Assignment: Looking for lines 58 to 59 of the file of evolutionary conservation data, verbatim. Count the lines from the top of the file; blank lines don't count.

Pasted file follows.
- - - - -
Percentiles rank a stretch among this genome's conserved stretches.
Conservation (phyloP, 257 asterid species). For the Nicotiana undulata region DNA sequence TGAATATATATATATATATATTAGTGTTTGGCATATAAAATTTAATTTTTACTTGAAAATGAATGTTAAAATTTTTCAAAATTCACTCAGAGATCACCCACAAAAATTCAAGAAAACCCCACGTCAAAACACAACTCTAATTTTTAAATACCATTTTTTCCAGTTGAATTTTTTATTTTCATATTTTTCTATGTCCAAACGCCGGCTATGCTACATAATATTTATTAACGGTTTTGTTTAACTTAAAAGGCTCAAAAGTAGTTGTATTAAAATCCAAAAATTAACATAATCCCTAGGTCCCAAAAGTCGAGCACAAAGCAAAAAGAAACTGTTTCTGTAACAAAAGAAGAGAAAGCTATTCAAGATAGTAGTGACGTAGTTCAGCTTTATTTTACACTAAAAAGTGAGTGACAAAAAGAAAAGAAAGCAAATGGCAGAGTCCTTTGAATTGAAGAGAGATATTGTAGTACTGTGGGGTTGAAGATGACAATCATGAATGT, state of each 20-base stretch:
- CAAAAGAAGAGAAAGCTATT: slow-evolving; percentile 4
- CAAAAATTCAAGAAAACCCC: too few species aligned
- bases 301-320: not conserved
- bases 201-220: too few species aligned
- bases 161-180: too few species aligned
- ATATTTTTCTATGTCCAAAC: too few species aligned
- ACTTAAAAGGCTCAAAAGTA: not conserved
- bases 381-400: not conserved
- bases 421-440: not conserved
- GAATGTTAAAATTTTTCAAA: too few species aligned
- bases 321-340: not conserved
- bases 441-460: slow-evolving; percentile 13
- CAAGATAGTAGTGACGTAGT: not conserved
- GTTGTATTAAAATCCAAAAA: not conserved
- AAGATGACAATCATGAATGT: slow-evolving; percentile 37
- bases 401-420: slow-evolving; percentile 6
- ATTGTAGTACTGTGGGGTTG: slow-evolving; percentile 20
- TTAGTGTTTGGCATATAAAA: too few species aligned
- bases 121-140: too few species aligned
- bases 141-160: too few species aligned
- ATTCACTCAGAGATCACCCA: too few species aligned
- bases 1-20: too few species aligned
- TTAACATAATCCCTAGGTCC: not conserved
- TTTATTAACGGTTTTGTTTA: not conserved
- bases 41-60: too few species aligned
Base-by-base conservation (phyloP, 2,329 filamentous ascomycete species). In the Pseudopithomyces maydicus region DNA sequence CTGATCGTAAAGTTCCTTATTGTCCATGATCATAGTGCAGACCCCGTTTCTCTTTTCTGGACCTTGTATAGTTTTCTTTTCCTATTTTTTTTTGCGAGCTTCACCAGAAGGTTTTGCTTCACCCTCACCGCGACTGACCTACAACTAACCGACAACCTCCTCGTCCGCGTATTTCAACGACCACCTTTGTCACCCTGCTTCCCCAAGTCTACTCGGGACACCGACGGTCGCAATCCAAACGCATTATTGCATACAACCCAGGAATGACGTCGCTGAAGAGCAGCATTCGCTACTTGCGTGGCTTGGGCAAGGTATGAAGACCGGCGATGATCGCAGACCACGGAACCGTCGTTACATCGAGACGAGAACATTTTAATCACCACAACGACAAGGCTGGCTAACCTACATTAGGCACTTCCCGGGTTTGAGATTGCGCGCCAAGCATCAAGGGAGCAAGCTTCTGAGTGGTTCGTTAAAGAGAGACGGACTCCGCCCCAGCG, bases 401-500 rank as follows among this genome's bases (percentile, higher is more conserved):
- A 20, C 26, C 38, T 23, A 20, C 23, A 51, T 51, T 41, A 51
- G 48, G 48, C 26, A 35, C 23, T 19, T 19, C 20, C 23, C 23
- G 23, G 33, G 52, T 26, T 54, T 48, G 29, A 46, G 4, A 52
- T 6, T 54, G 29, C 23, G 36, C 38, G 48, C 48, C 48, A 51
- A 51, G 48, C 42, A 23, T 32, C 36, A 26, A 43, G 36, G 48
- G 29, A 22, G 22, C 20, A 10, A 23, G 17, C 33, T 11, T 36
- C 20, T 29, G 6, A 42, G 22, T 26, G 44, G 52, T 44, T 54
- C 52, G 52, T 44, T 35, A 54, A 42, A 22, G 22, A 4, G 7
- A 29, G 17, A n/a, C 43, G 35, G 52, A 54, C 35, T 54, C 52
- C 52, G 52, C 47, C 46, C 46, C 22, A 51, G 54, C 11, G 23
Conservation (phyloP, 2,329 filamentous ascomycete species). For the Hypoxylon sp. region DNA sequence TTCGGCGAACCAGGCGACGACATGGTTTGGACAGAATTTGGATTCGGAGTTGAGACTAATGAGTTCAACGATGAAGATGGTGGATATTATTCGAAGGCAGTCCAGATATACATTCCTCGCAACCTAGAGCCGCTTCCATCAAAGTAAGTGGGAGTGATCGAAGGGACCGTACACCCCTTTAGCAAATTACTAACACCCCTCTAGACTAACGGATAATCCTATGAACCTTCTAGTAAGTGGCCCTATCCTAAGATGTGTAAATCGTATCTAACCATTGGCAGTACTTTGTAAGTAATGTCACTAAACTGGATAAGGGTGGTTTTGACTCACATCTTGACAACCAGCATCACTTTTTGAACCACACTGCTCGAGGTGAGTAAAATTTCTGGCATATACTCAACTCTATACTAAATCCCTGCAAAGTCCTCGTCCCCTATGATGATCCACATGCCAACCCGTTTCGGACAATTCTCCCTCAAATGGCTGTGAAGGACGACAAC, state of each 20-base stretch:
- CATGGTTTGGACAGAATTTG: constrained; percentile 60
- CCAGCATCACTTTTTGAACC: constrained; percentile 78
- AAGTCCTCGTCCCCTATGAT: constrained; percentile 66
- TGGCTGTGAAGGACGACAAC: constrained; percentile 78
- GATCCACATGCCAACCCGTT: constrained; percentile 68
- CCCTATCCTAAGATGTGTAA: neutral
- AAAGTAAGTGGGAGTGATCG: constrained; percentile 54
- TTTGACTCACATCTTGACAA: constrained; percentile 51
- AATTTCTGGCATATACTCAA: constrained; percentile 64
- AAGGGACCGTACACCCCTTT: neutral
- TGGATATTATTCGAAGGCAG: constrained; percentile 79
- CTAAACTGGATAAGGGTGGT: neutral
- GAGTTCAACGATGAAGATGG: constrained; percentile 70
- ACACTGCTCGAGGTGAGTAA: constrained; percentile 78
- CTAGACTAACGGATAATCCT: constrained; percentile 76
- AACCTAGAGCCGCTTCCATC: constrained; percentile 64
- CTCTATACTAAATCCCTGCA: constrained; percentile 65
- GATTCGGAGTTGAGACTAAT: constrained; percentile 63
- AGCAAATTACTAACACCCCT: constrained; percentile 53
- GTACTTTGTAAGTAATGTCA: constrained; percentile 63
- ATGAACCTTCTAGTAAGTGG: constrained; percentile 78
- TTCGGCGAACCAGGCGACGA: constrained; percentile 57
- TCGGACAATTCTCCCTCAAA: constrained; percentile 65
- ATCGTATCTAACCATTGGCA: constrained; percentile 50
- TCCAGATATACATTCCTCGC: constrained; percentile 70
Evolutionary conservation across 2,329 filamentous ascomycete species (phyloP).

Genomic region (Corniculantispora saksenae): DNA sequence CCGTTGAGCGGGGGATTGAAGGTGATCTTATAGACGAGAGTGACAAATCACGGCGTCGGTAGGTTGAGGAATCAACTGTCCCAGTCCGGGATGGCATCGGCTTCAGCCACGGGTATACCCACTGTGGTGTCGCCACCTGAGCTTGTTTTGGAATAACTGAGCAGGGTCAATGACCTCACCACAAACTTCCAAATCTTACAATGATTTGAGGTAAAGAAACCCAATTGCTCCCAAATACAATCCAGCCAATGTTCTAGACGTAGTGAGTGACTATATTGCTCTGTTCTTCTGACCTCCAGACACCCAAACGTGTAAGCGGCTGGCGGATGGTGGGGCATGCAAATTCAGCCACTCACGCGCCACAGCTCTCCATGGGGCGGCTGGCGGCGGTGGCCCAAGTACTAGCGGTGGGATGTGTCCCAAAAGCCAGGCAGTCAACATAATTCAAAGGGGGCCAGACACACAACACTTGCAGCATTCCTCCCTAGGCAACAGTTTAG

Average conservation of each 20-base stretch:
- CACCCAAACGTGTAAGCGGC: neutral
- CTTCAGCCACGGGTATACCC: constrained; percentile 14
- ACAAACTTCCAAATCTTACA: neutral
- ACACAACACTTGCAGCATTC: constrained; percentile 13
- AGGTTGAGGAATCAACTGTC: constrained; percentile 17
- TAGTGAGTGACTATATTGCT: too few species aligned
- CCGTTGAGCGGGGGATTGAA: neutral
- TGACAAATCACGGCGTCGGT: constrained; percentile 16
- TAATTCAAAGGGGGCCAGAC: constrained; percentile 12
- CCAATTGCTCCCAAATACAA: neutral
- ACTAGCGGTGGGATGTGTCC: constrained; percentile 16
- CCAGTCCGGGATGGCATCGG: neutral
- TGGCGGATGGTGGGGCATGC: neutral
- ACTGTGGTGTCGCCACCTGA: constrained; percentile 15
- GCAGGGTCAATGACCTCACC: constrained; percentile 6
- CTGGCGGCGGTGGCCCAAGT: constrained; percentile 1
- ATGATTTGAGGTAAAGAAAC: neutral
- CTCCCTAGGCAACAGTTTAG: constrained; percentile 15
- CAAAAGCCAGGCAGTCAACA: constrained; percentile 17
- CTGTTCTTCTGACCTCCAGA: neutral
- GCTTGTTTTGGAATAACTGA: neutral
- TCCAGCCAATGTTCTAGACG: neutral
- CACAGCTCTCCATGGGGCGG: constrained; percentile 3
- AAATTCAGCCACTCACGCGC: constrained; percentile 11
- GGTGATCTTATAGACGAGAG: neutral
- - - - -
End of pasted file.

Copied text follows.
- AGCAAATTACTAACACCCCT: constrained; percentile 53
- GTACTTTGTAAGTAATGTCA: constrained; percentile 63